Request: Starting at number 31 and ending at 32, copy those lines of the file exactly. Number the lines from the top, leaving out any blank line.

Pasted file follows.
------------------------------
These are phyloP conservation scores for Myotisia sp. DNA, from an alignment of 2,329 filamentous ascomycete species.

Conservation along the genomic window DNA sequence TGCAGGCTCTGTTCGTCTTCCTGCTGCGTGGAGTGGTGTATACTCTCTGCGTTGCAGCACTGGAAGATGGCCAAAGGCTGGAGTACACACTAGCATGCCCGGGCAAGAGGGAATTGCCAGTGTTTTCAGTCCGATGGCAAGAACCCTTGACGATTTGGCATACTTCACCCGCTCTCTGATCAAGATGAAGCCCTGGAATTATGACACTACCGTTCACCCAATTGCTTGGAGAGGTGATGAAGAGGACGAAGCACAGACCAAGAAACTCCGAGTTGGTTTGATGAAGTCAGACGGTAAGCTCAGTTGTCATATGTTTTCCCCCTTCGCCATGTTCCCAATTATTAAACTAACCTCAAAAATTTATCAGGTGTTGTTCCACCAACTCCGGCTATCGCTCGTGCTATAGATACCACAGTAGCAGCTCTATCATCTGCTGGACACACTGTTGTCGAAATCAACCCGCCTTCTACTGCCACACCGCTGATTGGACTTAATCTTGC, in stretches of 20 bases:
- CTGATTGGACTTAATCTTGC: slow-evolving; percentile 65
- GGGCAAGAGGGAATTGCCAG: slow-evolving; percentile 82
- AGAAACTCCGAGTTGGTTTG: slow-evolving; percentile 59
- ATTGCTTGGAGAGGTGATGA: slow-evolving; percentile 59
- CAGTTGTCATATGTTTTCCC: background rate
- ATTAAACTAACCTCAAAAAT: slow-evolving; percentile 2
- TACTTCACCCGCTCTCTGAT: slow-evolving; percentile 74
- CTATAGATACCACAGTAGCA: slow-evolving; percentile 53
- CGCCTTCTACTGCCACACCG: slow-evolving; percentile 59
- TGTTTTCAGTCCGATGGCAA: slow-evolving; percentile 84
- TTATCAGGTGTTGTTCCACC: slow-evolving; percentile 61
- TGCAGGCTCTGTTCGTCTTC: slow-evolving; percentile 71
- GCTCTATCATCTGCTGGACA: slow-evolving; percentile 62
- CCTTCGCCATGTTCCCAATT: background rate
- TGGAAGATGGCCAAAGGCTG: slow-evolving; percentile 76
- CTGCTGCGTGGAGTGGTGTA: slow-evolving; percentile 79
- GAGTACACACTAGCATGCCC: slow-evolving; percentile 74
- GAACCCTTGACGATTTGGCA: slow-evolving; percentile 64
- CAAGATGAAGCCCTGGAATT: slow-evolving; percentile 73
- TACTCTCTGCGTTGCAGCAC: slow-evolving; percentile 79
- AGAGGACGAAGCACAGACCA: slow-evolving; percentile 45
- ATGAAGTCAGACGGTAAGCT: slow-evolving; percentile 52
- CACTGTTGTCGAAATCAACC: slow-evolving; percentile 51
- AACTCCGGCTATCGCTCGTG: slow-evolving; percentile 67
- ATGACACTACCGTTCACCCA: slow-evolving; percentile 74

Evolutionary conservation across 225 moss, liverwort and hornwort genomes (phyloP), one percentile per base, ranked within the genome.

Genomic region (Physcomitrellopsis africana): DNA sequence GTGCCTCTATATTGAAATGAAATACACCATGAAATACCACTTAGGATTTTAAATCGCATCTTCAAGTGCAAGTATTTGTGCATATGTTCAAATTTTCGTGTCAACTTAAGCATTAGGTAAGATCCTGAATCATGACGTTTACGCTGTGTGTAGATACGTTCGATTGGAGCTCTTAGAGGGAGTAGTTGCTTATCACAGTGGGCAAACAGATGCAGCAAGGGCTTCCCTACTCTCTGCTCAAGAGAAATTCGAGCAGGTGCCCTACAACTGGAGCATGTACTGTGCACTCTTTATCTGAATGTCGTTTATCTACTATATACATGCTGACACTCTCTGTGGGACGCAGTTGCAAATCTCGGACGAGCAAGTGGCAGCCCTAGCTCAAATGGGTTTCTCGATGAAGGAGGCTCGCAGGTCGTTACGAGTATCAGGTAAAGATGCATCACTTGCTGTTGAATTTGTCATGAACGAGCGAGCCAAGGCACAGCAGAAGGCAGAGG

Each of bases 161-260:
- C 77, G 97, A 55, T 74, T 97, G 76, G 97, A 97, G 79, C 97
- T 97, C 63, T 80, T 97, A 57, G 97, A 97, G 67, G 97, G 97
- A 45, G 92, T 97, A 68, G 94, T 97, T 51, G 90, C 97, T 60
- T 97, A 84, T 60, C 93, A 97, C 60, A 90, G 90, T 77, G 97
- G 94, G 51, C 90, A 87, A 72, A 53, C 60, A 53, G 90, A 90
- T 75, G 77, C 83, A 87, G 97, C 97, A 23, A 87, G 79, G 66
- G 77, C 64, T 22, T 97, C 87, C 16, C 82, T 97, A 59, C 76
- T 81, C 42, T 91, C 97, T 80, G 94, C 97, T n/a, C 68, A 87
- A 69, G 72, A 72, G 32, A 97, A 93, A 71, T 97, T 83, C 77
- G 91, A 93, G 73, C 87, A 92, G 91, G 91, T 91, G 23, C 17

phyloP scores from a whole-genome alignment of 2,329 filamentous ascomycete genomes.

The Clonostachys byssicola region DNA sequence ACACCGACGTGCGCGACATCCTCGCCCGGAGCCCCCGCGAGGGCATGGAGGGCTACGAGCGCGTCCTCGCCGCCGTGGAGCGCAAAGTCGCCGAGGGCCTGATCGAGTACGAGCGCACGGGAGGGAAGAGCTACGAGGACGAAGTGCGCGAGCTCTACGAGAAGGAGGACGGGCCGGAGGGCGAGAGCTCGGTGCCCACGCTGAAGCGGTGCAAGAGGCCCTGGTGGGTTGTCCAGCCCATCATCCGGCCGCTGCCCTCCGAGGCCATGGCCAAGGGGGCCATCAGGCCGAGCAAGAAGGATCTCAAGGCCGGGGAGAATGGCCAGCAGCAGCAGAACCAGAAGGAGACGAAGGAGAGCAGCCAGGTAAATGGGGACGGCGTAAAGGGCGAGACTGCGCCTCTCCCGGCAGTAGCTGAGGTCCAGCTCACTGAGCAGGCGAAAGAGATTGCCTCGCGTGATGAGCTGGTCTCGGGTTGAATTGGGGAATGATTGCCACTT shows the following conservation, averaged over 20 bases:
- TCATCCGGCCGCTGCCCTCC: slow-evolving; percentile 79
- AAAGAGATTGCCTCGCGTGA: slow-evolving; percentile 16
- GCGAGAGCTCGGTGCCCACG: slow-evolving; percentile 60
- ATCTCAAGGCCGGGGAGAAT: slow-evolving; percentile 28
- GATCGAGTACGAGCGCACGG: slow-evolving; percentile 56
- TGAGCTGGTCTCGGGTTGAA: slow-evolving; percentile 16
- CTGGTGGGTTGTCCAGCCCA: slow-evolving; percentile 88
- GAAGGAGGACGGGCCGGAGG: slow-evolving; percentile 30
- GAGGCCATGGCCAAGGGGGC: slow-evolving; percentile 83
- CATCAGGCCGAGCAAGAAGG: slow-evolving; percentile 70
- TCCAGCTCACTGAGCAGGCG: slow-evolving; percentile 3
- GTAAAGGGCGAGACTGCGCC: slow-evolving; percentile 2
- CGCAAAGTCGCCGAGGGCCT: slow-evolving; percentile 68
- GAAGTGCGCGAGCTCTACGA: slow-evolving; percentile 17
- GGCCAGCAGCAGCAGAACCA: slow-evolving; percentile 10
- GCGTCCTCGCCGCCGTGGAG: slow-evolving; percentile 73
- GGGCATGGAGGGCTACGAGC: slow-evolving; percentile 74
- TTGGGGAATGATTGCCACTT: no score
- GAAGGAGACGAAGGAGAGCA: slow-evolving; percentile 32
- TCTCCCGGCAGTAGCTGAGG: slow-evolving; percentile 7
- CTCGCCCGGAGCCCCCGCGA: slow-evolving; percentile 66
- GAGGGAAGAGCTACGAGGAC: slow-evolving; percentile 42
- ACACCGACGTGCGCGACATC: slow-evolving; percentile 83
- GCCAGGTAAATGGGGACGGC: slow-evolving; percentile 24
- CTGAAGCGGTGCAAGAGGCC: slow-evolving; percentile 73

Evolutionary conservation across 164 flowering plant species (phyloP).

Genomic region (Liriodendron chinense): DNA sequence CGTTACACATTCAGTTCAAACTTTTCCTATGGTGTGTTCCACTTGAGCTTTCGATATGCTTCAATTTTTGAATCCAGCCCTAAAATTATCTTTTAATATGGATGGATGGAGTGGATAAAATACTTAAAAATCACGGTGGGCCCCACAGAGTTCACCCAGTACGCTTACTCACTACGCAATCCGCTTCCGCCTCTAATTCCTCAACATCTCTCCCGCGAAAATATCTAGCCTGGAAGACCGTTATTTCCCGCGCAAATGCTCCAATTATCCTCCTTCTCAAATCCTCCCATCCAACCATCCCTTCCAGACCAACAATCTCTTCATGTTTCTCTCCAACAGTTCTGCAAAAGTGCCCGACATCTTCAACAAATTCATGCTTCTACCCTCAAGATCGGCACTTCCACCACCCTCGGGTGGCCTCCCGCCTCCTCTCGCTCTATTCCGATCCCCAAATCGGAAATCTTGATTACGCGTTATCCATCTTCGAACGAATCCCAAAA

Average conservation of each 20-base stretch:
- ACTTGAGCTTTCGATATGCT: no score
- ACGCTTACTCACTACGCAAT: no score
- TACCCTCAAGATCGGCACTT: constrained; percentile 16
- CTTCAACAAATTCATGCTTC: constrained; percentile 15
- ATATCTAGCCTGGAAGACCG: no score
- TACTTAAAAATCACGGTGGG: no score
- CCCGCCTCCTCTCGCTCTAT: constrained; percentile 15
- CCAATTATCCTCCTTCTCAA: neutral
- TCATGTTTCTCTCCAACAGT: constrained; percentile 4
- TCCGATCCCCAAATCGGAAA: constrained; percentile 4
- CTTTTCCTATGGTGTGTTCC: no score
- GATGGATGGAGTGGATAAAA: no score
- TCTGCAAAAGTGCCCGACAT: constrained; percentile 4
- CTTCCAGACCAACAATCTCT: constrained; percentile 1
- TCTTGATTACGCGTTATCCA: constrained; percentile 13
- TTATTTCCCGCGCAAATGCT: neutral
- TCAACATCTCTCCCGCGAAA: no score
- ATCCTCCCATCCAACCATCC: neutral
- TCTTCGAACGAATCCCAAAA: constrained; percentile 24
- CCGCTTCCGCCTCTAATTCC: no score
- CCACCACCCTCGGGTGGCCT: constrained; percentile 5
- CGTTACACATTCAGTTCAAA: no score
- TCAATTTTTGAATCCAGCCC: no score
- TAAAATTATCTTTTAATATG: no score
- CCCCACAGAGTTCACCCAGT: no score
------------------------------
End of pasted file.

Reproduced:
- C 77, G 97, A 55, T 74, T 97, G 76, G 97, A 97, G 79, C 97
- T 97, C 63, T 80, T 97, A 57, G 97, A 97, G 67, G 97, G 97